Dr. Oz, known for his popular television show, recently ran as a Republican in the U.S. Senate. (Spoiler alert: He lost.) His campaign received much attention from the Muslim and non-Muslim communities, with some excited about his nomination, and others wary of his intentions.
What made Dr. Oz’s campaign so important was that if he won, he would have been the first Muslim elected to serve in the U.S. Senate. Dr. Oz’s campaign is presented with a dichotomy of Muslim Republicans and prompts us to examine why Muslims join the party, as well as how they can hurt or help the representation of Muslims in the public eye.
Conservative Muslims – the Unicorn of the Muslim Community
A study from the Institute for Social Policy and Understanding found that 10% of American Muslims identify as Republicans. While some may be surprised, this makes sense. Generally, Republican policies align with Muslims who are more traditional, conservative in practice, and have a more literal interpretation of the Quran; especially on abortion, same-sex marriage, and even immigration.
I don’t fault some Muslims for aligning with the Republican party because they feel as if their policies align with their interpretation, practice, and belief in Islam. Sometimes we forget that the Muslim community is diverse, not only in race, but in how we practice our faith as well. This is what makes religion both beautiful and complex.
Just because Muslim Republicans make up a very small, underrepresented group within our community does not give us the green light to deny their existence. Although they are small, we can’t underestimate how their decision impacts both representations of the community and the public’s perceptions of the community.
“Pick Me” Muslims
No one is asking you to be a role model for your respective communities. If you do not feel comfortable or you don’t identify with members of your faith, that is okay. Your story and journey with your identity are complex. I give Dr. Oz credit for this and respect him for sharing his story about his Turkish upbringing and his struggle with being Muslim.
However, just because you don’t feel comfortable does not mean you can spread lies, ignorance, and hatred about members of your community. You can represent your political party and promote your policies without disrespecting an entire group of people.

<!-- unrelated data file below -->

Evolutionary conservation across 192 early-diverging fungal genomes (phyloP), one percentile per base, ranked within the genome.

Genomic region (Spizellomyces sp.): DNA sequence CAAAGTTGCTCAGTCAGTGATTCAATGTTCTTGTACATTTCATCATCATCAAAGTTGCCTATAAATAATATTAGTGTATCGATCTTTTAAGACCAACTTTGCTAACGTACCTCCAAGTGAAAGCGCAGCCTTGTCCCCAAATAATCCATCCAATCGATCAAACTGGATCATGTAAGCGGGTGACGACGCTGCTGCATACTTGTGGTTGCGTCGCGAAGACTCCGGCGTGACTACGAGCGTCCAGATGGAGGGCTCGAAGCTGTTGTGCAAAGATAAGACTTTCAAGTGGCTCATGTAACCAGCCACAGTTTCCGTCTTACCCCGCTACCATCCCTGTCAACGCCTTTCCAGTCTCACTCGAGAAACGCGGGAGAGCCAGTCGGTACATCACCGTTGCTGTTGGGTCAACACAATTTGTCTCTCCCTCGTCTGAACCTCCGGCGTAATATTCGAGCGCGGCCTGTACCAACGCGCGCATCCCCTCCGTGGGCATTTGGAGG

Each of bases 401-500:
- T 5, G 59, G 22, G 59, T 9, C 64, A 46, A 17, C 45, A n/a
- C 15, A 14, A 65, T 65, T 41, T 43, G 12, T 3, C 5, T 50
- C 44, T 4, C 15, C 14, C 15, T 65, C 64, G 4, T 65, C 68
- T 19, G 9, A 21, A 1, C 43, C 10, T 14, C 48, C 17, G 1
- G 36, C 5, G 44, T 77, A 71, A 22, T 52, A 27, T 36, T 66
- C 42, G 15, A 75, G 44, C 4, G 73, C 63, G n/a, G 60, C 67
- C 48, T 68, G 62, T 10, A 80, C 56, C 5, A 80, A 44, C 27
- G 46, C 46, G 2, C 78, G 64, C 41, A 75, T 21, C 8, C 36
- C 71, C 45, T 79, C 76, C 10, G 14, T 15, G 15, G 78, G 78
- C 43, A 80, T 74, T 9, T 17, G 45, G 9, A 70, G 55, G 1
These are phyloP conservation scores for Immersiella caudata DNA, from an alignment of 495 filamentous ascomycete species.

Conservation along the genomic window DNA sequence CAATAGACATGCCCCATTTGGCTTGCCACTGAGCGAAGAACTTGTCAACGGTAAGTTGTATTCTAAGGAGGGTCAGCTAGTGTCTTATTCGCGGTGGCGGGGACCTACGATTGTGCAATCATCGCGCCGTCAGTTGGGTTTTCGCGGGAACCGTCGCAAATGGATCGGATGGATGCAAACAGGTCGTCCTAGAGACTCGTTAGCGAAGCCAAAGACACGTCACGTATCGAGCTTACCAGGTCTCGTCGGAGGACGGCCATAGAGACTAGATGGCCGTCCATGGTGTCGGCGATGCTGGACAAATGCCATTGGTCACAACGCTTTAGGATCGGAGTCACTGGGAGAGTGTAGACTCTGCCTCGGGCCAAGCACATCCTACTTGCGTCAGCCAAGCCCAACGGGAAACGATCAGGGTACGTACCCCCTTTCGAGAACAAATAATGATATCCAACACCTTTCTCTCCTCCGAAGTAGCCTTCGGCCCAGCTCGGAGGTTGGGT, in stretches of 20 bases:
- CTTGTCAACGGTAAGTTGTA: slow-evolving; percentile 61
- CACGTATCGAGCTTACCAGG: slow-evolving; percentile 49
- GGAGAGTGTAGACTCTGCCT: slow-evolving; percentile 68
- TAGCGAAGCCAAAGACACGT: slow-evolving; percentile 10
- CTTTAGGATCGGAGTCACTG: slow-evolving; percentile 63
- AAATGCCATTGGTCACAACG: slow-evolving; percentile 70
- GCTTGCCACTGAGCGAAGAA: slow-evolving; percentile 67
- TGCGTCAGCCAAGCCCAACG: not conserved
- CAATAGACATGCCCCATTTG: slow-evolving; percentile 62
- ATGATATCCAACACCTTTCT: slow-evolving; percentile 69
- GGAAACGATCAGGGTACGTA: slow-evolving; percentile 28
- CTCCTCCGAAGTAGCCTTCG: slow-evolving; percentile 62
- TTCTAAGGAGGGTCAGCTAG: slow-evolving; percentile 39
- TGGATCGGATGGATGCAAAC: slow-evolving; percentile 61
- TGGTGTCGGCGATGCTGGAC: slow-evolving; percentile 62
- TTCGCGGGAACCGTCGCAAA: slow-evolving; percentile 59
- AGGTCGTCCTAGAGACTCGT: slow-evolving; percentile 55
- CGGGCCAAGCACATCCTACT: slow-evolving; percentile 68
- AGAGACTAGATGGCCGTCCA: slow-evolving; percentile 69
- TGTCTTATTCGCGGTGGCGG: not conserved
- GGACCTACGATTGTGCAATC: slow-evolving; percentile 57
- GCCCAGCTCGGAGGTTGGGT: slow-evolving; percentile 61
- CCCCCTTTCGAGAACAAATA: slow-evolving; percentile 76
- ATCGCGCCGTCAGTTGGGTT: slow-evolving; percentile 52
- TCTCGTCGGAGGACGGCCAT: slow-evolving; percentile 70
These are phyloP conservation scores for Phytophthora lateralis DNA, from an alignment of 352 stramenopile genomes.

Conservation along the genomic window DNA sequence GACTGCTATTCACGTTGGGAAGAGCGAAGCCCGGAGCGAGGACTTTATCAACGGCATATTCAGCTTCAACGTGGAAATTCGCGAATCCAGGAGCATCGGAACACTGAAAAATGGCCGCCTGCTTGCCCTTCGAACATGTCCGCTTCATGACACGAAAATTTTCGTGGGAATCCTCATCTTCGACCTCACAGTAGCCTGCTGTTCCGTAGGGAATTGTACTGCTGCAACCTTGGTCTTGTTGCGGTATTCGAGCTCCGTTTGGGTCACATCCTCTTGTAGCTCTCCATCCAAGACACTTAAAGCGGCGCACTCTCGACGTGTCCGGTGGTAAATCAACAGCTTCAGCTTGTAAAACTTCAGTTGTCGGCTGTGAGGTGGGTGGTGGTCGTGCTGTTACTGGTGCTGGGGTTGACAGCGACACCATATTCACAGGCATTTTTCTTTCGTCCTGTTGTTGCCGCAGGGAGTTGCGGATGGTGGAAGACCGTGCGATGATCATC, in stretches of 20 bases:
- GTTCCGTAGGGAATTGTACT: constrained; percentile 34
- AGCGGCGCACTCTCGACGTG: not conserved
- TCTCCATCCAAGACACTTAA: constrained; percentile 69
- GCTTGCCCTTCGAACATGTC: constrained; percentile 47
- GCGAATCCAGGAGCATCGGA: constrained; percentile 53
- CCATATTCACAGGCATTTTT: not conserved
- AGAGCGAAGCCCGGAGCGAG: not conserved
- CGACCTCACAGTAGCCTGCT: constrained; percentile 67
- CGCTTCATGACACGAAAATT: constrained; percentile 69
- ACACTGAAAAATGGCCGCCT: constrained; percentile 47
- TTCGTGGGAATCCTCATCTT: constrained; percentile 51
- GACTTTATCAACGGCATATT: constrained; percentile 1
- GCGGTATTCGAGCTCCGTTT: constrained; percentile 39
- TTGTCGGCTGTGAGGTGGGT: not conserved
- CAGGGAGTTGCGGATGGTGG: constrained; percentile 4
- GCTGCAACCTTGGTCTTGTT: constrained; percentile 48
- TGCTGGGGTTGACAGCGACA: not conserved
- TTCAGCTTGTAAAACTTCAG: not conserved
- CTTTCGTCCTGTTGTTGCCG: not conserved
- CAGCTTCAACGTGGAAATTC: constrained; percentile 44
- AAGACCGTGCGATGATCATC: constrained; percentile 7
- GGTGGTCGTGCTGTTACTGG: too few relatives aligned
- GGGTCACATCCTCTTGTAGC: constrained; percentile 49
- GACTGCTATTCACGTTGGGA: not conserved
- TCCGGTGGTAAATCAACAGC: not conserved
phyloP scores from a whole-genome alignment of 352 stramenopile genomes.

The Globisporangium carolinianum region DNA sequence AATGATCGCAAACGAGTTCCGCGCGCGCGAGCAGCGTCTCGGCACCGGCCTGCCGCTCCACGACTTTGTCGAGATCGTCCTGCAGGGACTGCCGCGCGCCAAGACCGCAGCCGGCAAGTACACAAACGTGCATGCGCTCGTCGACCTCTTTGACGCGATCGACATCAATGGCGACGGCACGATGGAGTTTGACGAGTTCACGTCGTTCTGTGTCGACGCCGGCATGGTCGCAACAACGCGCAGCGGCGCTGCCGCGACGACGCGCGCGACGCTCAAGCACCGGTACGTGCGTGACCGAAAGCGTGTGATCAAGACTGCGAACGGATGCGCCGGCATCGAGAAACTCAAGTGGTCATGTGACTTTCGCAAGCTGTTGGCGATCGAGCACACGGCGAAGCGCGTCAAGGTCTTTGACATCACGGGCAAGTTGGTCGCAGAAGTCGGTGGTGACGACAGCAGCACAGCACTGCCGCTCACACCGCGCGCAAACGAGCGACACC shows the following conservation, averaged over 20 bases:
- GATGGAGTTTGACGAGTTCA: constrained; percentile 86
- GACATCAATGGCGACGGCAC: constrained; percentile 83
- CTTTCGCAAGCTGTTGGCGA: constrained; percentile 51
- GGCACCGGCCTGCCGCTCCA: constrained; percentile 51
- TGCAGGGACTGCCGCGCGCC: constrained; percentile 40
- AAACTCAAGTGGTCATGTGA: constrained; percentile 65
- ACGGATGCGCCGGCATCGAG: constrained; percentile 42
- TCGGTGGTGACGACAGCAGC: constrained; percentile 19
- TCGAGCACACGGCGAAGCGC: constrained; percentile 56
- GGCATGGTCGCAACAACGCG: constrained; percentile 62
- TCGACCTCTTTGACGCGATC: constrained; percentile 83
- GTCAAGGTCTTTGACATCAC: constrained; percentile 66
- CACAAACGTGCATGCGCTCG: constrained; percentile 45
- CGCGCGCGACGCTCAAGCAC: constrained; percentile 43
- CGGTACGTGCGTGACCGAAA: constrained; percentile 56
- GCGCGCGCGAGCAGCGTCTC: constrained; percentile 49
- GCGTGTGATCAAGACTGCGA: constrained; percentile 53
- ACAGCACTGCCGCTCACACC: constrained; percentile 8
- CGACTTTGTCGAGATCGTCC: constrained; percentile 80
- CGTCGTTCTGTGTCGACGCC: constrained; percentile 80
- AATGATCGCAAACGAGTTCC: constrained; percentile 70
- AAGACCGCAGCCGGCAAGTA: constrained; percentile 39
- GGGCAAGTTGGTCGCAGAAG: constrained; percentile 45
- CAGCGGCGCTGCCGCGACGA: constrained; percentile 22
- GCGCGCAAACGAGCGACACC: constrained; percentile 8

This is where Dr. Oz faltered. He used his campaign to spread the same stereotypical and dangerous lies about the Muslim community that the Republican party has recycled for years. When narratives like this come from people like Dr. Oz, I find myself more disappointed than when it comes from other people. We hold candidates like him to a higher standard because they should know better. While I believe we should give these candidates some grace, there is a line to be drawn.
Throughout his campaign, I felt as if Dr. Oz was trying hard to convince the world that he was not like other Muslims. Oftentimes when candidates who are from a marginalized religion or race join the Republican party they do everything they can to separate themselves from their community. They present a more docile, compliant, malleable version of themselves to gain votes and appease their party. As a voter, when I see political candidates doing this I lose all respect for them. How am I supposed to support an individual who claims to be proud of their identity when they don’t even support the community they claim to be proud of?
What many candidates like Dr. Oz don’t realize is all that effort is not going to make the Republican party (and even the Democrats) respect or like you. You are still going to be the token race or religion which they can use to appeal to diverse voters. Nothing you do or say will ever be of value to them, so it’s not worth dumbing yourself down.